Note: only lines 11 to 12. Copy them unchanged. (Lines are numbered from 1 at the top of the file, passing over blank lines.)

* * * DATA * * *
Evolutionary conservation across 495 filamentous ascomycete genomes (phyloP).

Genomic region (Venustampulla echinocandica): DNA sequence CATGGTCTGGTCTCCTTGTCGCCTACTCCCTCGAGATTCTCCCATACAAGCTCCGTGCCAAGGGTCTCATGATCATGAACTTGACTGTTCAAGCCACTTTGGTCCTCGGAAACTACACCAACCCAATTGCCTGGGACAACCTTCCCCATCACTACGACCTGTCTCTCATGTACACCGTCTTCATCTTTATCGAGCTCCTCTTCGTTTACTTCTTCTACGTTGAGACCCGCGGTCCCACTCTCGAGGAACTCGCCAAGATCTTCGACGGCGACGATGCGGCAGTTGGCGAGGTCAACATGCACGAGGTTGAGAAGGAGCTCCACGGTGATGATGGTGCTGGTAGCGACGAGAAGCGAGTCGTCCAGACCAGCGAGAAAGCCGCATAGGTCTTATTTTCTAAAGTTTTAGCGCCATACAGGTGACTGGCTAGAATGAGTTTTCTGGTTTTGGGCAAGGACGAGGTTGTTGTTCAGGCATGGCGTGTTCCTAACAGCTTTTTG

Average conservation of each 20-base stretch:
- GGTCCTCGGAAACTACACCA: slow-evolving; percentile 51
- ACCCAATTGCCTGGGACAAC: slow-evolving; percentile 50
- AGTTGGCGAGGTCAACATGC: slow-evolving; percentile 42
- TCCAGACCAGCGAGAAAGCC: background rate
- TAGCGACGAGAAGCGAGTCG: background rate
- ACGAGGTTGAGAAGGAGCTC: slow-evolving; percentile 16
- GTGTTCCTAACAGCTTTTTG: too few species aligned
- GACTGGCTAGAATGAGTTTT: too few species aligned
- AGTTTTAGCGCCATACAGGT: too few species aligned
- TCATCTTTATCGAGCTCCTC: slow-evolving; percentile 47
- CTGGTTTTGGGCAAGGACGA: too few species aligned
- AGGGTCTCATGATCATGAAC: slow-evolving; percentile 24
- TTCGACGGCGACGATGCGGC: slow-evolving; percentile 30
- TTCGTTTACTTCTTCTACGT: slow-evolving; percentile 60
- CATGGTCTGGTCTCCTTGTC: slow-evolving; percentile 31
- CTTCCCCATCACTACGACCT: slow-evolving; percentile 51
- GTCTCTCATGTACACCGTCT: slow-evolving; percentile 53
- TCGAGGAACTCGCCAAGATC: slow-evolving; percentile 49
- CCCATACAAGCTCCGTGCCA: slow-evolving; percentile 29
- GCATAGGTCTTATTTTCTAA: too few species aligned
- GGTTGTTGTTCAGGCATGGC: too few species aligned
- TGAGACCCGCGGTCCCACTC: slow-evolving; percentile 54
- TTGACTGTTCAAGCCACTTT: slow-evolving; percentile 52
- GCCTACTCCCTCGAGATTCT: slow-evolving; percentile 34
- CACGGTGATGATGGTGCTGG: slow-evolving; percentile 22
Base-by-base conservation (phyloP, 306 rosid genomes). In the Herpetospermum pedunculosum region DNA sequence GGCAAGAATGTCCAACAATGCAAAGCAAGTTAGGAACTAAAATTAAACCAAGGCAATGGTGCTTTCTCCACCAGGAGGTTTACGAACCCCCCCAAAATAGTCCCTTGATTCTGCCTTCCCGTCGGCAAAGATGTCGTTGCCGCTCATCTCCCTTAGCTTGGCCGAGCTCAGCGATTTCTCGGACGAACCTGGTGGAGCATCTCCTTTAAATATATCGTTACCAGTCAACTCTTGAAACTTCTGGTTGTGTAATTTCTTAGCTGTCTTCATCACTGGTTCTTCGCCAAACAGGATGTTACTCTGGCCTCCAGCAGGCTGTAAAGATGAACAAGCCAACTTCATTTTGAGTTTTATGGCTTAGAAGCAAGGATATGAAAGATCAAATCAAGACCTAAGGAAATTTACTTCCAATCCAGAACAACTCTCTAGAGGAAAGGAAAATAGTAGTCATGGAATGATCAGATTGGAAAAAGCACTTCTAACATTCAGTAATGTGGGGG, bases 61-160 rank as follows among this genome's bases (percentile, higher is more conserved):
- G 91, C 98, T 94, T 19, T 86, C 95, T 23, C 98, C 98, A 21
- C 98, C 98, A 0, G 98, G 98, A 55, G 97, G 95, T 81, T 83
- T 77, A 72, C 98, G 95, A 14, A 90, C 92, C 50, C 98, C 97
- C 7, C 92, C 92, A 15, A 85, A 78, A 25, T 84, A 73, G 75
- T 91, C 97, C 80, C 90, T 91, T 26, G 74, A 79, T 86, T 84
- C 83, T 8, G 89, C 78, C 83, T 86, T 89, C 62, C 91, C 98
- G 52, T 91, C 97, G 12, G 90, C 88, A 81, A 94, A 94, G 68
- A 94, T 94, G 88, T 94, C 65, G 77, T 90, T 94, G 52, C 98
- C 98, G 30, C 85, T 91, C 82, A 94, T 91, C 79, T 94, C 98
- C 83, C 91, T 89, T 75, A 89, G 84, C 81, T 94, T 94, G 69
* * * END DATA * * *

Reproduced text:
- GACTGGCTAGAATGAGTTTT: too few species aligned
- AGTTTTAGCGCCATACAGGT: too few species aligned